DETROIT -- The Tigers have spent the last couple of offseasons bringing in new faces as part of their effort to not only better their chances to win, but extend their window of contention. This offseason had a little bit of both.
This offseason was largely an interconnected puzzle. And with Cespedes, Price, Simon and Gorzelanny all eligible for free agency next winter, it could repeat next winter.
OF Yoenis Cespedes: The Tigers nearly signed Cespedes after his defection from Cuba three years ago before Victor Martinez's season-ending knee injury redirected Detroit toward Prince Fielder as a replacement. Had the Tigers known Cespedes would have the impact he did as a rookie, they might have preferred Cespedes. Now, they're hoping he can have the same impact for them in the final year of his deal, which would greatly balance their offense behind Martinez and Miguel Cabrera.
RP Tom Gorzelanny: After years of trade rumors that Gorzelanny could be headed to Detroit, the lefty finally arrived as a free agent on a low-risk, high-reward one-year deal after coming back from injury last year. The Tigers are hoping to get out of Gorzelanny what they got out of Joba Chamberlain, who arguably held Detroit's bullpen together for most of last season in his second season back from surgery.
CF Anthony Gose: Five years after the Tigers traded for a center-field prospect and struck big with Jackson, they're hoping they can do the same with Gose after giving up top prospect Devon Travis to acquire the speedster from Toronto. His athletic talent and defensive acumen was apparent in his various stints with the Jays, but he has to prove he can hit. Manager Brad Ausmus and hitting coach Wally Joyner believe he can make that step.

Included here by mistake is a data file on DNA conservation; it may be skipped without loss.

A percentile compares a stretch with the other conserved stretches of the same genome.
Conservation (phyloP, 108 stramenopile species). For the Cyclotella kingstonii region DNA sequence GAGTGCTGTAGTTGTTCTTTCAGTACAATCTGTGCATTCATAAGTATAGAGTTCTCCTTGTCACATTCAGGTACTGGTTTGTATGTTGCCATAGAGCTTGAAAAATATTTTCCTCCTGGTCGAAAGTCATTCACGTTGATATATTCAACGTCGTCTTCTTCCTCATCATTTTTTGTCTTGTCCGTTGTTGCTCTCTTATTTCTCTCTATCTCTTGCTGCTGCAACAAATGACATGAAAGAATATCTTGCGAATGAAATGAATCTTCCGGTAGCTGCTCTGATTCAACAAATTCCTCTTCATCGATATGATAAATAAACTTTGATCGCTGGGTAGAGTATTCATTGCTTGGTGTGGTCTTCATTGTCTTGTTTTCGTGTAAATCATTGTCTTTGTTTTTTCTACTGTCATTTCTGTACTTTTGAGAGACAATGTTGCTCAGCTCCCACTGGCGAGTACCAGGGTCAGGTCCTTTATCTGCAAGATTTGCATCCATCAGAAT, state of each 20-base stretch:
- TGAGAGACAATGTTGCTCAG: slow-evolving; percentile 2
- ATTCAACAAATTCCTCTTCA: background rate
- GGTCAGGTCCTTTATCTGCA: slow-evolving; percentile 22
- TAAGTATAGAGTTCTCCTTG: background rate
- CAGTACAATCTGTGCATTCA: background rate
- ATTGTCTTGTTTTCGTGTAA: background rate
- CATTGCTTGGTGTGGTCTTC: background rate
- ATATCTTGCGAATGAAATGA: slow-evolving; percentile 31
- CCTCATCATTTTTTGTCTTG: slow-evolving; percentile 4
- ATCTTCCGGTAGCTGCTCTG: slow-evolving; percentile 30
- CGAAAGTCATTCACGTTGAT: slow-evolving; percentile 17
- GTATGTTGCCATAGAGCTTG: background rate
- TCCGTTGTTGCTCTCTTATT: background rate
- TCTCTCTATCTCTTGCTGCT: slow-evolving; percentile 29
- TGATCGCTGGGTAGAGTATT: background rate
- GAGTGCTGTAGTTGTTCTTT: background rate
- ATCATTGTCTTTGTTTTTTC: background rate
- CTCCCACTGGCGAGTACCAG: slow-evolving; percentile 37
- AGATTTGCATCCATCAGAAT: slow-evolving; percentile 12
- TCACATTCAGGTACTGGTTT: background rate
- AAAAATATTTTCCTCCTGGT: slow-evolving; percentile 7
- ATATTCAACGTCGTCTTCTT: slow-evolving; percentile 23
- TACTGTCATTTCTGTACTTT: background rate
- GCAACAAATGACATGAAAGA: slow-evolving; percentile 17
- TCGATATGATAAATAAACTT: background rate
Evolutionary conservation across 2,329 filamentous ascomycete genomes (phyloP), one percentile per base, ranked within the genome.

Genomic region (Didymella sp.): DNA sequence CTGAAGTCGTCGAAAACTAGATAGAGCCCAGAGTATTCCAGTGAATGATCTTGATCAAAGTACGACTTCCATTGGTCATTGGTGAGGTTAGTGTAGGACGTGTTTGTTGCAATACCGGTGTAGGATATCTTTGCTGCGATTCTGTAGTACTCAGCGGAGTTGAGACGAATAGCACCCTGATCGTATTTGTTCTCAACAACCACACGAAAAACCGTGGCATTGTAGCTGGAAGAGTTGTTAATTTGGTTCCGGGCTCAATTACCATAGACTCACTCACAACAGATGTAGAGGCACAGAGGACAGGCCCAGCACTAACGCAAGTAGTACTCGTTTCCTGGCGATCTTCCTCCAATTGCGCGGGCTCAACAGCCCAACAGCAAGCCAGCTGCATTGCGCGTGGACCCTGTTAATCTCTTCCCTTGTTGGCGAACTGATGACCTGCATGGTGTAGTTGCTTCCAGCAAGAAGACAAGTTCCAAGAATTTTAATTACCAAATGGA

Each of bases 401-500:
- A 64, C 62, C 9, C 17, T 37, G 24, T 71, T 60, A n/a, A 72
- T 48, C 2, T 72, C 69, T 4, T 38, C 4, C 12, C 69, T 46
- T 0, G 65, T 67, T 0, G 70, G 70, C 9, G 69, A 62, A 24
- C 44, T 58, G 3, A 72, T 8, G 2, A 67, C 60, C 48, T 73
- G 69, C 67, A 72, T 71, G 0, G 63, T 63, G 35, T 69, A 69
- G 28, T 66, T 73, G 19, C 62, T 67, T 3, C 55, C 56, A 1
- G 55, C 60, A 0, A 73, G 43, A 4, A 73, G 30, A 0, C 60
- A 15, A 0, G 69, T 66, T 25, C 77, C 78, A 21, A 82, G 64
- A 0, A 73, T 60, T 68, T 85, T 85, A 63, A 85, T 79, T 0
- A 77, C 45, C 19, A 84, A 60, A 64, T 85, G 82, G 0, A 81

SP Shane Greene: Four months after Greene tossed eight shutout innings against the Tigers in a 1-0 win, Greene became a Tiger, acquired from the Yankees for Robbie Ray. Essentially, Greene becomes the rotation fixture Detroit hoped Ray would eventually be when it acquired him in the Doug Fister trade. He's a sinkerballer in the Porcello mode, but his inconsistent track record in the Minor Leagues raises some intrigue about whether he can repeat his big league success.
SP Alfredo Simon: The Reds ended up trading two of their three starters entering contract years this offseason. The Tigers went for Simon, a 15-game winner who fell just shy of 200 innings in his first full season as a starter at age 33. He's neither a high-strikeout pitcher nor a strong ground-ball guy, but he has allowed a low average on balls put in play, including a .268 clip last year. He gets a bigger ballpark to work with in Detroit.
Jason Beck is a reporter for MLB.com. Read Beck's Blog and follow him on Twitter @beckjason. This story was not subject to the approval of Major League Baseball or its clubs.